The Griffith Actresses
By Anthony Slide – 1973
And we may believe they walk again, as they did long years ago.
—Final title in True Heart Susie
What Made a Griffith Girl?
David Wark Griffith was born in Crestwood, Kentucky, on January 22, 1875; he was the fourth son of Jacob Wark Griffith, a onetime Confederate colonel. In 1908 he joined the American Biograph Company as an actor, after having been previously employed in the same capacity by the Edison Company. On July 14, 1908, his first film as a director, The Adventures of Dollie, was released. His last production, The Struggle, was released on December 10, 1931. He died in Hollywood on July 23, 1948.
That, in one cold precise paragraph, sums up the career of D. W. Griffith, the man who not only invented screen syntax, but also—and more importantly—gave the cinema the most precious gift of all, beauty. That beauty he presented to film audiences to a large extent through the actresses whom he used in his productions, actresses who studied individually might appear to have little in common but who together had one major common denominator: they were all Griffith Girls.
What made a Griffith girl? Physically, they were all small, slim, and young, the last attribute perhaps being the most important. “We pick the little women because the world loves youth, and all its wistful sweetness. . . . Youth with its dreams and sweetness, youth with its romance and adventure! For in the theater, as in our families, we look to youth for beauty and often for example. We sit in the twilight of the theater and in terms of youth, upon faces enlarged, we see thoughts that are personal to us, with the privilege of Supplying our own words and messages as they may fit our individual experiences in life.”
All the Griffith girls (excluding, of course, the character actresses) were less than twenty years of age when they came under his direction; Blanche Sweet was not yet fourteen when she joined Biograph, and Carol Dempster was eighteen when she made True Heart Susie, as was Miriam Cooper when she made Intolerance.
It is often said, foolishly, that the Griffith heroine was always ethereal. Which other Griffith actress, aside from Lillian Gish, can be described as ethereal? Certainly not Blanche Sweet or Mae Marsh or Clarine Seymour. As “The Little Disturber” in Hearts of the World, Dorothy Gish was anything but ethereal, and Carol Dempster was only ethereal in as much as she was trying to emulate Lillian Gish. If anything a Griffith heroine had many masculine traits, in that she would fight for what she desired, and if she did not get it, it was not through want of trying.
The quality which made these actresses so special, the quality which Griffith saw in each of them—perhaps not instantly, but very soon after the first meeting—was, I believe, “soul.” By “soul” I mean emotion, an inner quality that could be brought to the surface and exposed before the camera: an inner quality that might remain dormant until its possessor came into contact with a mesmerist, a Svengali, a D. W. Griffith.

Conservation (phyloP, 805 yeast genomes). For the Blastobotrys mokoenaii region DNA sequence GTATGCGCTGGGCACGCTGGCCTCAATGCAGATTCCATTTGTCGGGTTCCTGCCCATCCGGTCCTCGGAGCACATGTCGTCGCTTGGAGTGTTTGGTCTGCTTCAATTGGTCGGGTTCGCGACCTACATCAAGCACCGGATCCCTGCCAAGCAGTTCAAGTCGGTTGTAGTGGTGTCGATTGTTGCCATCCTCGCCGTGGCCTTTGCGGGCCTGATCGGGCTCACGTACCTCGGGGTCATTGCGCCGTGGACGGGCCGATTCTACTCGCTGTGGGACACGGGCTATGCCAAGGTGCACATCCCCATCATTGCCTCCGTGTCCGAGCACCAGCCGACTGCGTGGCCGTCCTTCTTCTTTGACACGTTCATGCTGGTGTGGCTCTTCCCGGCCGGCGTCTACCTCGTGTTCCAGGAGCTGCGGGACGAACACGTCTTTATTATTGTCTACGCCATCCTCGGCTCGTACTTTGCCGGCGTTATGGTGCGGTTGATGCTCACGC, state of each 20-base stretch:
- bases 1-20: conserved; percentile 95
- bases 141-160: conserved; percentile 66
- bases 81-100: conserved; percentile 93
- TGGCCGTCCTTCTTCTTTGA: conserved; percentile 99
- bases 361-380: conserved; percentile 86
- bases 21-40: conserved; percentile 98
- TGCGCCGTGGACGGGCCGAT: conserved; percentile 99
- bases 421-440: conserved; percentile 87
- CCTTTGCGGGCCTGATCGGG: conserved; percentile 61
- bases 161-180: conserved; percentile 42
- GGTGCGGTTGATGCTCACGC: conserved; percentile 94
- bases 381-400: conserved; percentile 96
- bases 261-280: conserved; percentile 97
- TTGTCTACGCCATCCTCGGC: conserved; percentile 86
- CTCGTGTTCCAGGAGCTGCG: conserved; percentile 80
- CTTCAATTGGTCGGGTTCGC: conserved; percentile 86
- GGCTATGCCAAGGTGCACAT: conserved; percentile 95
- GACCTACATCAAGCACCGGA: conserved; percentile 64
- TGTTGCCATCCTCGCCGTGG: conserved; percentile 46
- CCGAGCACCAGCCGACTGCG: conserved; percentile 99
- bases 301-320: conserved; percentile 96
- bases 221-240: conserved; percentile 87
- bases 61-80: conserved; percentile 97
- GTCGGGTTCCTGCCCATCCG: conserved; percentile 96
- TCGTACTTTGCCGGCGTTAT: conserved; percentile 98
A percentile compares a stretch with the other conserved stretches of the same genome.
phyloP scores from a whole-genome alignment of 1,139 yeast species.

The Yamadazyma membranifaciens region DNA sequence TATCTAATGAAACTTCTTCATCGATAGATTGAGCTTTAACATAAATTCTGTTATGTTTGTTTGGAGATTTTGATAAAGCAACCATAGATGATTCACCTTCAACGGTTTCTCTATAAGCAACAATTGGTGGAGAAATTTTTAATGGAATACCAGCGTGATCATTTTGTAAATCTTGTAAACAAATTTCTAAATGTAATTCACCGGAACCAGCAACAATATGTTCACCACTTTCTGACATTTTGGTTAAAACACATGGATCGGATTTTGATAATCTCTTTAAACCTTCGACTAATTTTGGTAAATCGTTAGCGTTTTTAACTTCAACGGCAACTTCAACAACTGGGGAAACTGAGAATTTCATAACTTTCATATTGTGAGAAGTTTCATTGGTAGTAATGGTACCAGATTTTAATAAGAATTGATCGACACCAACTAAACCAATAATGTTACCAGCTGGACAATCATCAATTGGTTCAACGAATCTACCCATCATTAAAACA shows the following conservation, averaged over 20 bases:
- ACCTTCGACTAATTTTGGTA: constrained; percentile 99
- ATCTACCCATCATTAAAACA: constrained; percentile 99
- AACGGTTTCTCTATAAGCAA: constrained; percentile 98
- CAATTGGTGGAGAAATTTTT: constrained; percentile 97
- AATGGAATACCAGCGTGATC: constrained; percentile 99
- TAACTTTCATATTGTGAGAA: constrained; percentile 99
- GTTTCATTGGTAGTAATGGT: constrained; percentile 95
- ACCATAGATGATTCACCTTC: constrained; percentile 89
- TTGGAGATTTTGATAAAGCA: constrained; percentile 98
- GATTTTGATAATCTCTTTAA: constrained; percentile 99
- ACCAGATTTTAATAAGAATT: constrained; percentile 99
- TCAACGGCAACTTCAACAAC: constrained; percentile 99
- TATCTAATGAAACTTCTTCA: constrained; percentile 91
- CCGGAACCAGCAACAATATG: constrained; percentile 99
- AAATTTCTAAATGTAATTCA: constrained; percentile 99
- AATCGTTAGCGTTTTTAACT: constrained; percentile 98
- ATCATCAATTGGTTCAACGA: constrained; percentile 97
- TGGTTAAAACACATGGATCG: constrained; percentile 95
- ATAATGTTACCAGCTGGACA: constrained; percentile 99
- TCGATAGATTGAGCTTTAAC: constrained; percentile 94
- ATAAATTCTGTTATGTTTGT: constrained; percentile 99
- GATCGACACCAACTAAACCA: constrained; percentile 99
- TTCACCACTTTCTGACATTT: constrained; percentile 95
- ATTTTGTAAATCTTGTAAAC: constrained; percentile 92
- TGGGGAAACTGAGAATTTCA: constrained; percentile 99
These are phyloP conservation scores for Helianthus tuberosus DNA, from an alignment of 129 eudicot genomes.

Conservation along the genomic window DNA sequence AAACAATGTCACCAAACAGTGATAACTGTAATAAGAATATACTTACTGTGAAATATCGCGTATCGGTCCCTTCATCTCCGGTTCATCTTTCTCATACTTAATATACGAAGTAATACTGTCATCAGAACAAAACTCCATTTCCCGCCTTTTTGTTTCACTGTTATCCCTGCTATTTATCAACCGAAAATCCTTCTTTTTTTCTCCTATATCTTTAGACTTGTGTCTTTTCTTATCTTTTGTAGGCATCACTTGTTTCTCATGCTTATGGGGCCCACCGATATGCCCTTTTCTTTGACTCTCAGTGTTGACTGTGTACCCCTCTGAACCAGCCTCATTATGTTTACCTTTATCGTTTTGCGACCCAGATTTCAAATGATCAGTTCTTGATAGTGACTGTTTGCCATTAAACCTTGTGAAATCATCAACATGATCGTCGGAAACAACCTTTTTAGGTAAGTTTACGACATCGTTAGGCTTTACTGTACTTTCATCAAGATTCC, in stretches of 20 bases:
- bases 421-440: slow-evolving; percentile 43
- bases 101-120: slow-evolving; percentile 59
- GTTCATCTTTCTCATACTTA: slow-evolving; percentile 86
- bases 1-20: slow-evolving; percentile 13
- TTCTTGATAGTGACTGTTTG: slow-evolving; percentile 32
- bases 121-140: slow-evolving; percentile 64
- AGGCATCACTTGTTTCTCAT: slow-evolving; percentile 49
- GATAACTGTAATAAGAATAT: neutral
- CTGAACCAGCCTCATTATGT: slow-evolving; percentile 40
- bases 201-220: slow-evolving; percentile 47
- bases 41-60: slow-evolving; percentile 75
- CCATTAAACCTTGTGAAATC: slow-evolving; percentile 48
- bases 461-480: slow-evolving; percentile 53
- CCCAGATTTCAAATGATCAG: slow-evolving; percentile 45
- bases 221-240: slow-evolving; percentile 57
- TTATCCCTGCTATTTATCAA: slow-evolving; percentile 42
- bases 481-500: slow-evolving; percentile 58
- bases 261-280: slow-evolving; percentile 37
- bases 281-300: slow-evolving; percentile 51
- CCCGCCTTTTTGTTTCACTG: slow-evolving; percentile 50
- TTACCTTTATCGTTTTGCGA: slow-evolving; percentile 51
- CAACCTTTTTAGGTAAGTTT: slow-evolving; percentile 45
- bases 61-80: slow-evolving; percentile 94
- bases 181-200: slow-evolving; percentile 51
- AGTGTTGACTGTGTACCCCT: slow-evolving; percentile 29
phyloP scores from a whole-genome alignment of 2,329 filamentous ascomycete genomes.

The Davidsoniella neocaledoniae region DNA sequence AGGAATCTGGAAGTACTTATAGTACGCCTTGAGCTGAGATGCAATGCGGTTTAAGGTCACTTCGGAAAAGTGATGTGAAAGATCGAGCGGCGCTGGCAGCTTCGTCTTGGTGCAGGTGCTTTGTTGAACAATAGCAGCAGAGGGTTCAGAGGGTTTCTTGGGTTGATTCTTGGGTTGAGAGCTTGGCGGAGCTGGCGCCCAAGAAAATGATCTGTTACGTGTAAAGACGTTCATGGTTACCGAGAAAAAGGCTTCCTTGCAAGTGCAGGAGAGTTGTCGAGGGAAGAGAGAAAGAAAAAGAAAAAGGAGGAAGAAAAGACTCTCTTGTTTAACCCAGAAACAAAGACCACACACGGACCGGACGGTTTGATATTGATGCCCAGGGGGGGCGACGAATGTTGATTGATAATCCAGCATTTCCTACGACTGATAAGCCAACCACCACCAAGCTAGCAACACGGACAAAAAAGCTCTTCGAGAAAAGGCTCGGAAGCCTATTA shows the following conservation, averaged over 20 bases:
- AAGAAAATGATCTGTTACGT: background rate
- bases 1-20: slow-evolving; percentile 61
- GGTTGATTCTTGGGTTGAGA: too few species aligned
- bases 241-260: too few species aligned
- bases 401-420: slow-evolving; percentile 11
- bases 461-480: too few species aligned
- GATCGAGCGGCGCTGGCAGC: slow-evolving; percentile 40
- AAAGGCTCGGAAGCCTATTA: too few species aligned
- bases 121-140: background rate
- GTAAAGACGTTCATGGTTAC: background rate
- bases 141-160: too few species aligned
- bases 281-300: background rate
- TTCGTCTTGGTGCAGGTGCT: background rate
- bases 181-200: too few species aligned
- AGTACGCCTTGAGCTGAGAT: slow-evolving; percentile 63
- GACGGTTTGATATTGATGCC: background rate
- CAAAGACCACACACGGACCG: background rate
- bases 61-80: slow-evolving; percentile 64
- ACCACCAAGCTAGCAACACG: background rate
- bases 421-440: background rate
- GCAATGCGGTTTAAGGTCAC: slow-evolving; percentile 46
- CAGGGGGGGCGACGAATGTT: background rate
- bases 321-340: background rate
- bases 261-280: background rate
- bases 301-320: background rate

“Soul” was an expression Griffith often referred to when discussing film acting: “The actor with the Soul enters into the work with all the ardor there is in him. He feels his part, he is living his part, and the result is a good picture. . . . For principals I must have people with souls, people who know and feel their parts, and who express every single feeling in the entire gamut of emotions with their muscles. … It isn’t what you do with your face or your hands, it’s the light within. If you have that light, it doesn’t matter just what you do before the camera.”
Griffith’s choice of actresses seldom faltered. He always seemed to know who had that “light within,” although it wasn’t always apparent the first time he worked with a particular actress. Linda Arvidson comments, regarding Blanche Sweet, that when she first applied for work at American Biograph, he was “as yet unwilling to grant that she had any soul or feeling in her work.” Occasionally he failed to spot that light at all, as with Florence Lawrence, whom he allowed without demur to leave American Biograph and join Carl Laemmle.
All these players remained loyal to Griffith; their devotion was absolute. Lillian Gish has shown her devotion not only in the title of her autobiography, but in one of her acknowledgements therein: “To D. W. Griffith who taught me it was more fun to work than to play.” Lionel Barrymore wrote, “Bless him, he always tried to make one feel his contribution was great even though it might have been piffle.” All of his players have protected his good name throughout the years. It is almost impossible to find anyone who has ever worked for Griffith who has one word of criticism of him. (One almost feels obligated to use a capital “H” for his or him.) The general feeling about the man by all who knew him was summed up by Blanche Sweet, when we discussed his funeral.
“I did go to his funeral, although I don’t believe in funerals. But I did go there, and felt very badly about it, because there were quite a lot of people there, but on the other hand, all of Hollywood should have been there standing. All of Hollywood, because without him, maybe someone else would have come along and done it, maybe, but maybe not. Anyway, he did it. And he contributed more, actually, to making motion pictures than anybody else. There have been a lot of people, men and women, who had done a great deal for films, contributed a lot, but nobody did quite as much as he did. And I really felt that everybody who ever worked in the films should have been there. Well, that s one reason why I don’t believe in funerals.”